Default Re: Gentle Queens, are They a Myth?

    Calmest bees I ever had were from:
    http://strachanbees.com/
    They were so calm they were freaking me out. Seemed to be very unnatural to me.

  7. #6
    Join Date
    Mar 2015
    Location
    Dover Arkansas
    Posts
    53

    Default Re: Gentle Queens, are They a Myth?

    Ray did you get the Caroline or Italian Queens? Did you ship them or pick them up?

  8. #7
    Join Date
    Apr 2017
    Location
    Aylett, Virginia
    Posts
    3,705

    Default Re: Gentle Queens, are They a Myth?

    All my bees were calm when they were nucs, even the ones i made from so called "hot" hives. As they hives grew, they became a little more testy. My handling most likely had something to do with it, along with the summer dearth, etc. Saturday, I ran into the calmest hive I have seen so far. Nothing I did seemed to upset them. That includes using an impact drill to screw in a board to the openinig of their hive, using a stapler to staple a screen to the board, and then shoving a piece of PVC pipe into their entrance. Not a bump or even a buzz bomb run. Just bees being bees. Very pleasant.
    Thankfully, the bees are smarter than I am. They are doing well, in spite of my efforts to help them.

  9. #8
    Join Date
    Jun 2008
    Location
    Yuba County, California, USA
    Posts
    6,546

    Default Re: Gentle Queens, are They a Myth?

    Quote Originally Posted by DoverBob View Post
    Ray did you get the Caroline or Italian Queens? Did you ship them or pick them up?
    Italians. Picked up. I went with other beeks to pick up packages they had ordered, and kept one for myself. That was a few years ago, they don't do packages any more that I know of.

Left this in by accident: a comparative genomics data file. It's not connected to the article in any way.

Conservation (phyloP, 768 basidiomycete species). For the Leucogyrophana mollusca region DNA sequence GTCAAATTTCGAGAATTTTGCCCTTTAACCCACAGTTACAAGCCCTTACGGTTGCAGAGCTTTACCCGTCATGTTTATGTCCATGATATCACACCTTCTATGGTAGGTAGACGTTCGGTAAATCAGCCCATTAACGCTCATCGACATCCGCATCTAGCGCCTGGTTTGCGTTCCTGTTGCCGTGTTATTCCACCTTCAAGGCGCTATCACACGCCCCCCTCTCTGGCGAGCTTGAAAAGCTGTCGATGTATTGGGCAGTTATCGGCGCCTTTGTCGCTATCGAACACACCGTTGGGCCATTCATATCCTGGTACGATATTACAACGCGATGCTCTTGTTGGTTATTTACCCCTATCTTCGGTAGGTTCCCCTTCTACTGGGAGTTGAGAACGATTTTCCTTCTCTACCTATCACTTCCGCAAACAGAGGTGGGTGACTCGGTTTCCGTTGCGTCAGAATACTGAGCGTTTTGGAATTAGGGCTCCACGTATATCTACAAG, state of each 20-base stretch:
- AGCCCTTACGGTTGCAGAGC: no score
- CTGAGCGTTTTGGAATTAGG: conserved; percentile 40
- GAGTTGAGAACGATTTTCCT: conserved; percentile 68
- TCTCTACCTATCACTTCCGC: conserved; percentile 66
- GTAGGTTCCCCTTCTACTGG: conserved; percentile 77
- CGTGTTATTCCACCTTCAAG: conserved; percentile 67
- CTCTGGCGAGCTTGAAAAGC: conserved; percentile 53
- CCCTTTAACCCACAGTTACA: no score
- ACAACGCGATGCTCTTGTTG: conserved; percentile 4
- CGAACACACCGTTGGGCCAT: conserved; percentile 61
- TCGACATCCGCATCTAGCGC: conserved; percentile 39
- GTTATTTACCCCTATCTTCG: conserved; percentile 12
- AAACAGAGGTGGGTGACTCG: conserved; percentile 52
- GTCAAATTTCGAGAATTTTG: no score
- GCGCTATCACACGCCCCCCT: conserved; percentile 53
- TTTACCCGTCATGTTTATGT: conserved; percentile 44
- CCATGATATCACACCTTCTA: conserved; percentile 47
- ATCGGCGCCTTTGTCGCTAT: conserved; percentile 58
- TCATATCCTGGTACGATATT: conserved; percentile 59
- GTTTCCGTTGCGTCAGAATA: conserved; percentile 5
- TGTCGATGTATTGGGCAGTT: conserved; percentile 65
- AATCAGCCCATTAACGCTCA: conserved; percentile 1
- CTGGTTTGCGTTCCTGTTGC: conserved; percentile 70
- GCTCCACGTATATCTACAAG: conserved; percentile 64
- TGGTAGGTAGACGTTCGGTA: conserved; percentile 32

10. #9
    Join Date
    Jul 2010
    Location
    Auckland,Auckland,New Zealand
    Posts
    10,036

    Default Re: Gentle Queens, are They a Myth?

    Quote Originally Posted by rick54 View Post
    able to keep a hive going, but without any special bells and whistles?
    Whatever queens you get, they are unlikely to be set, and forget. Pretty much all bees will need some special bells and whistles. That is, unless you are OK with losing a good portion of them over a season or two.
    "Every viewpoint, is a view from a point." - Solomon Parker

  11. #10
    Join Date
    May 2007
    Location
    Murfreesboro, TN, USA
    Posts
    658

    Default Re: Gentle Queens, are They a Myth?

    Gentle queens are not a myth...they do in fact exist! My wife really liked the queens we got from Honey Run Apiaries. She called them her “sweet bees.” http://www.honeyrunapiaries.com and...there are other places to get good quality queens too. Sometimes the best queens are the ones you raise yourself...and remember there are also good queens and poor queens even within a category. For example, you can have a good gentle Italian queen or a not so good one. You can have a good NWC queen or a not so good one, etc. Ahhh...the quest for the “perfect queen” has been the desire of beekeepers for years.
    “My child, eat honey, for it is good, and the drippings of the honeycomb are sweet to your taste.” (Proverbs 24:13)